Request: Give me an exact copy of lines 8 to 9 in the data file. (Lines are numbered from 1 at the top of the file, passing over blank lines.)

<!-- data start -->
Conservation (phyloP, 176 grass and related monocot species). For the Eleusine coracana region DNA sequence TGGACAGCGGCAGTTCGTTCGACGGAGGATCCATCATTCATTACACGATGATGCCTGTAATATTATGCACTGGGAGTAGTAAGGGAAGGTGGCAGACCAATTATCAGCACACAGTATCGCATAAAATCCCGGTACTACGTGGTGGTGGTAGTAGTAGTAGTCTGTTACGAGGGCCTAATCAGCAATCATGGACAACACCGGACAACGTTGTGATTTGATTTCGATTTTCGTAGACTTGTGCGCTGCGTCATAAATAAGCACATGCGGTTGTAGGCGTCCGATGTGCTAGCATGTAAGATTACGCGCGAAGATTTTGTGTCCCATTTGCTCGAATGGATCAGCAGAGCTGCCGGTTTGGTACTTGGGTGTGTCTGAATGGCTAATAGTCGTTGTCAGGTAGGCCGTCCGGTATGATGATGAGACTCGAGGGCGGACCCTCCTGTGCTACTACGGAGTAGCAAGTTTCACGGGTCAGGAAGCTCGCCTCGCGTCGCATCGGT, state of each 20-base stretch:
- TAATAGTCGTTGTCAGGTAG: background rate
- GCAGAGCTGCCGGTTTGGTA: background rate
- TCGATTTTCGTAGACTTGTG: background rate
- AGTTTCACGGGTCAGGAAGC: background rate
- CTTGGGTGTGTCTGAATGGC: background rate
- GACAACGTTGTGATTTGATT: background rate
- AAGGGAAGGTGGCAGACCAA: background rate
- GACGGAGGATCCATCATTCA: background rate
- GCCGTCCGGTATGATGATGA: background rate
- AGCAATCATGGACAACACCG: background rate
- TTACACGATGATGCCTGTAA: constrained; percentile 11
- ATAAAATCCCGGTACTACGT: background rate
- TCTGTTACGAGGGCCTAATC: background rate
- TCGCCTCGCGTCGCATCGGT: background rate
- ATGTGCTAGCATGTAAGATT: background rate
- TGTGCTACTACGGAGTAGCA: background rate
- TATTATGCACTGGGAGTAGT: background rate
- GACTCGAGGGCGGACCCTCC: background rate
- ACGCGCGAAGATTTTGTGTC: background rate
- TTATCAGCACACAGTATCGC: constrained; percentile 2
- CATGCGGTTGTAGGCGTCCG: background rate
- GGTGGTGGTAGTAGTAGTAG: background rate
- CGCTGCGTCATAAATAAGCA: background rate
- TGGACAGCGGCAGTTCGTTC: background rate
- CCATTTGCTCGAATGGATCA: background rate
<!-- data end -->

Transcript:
- AAGGGAAGGTGGCAGACCAA: background rate
- GACGGAGGATCCATCATTCA: background rate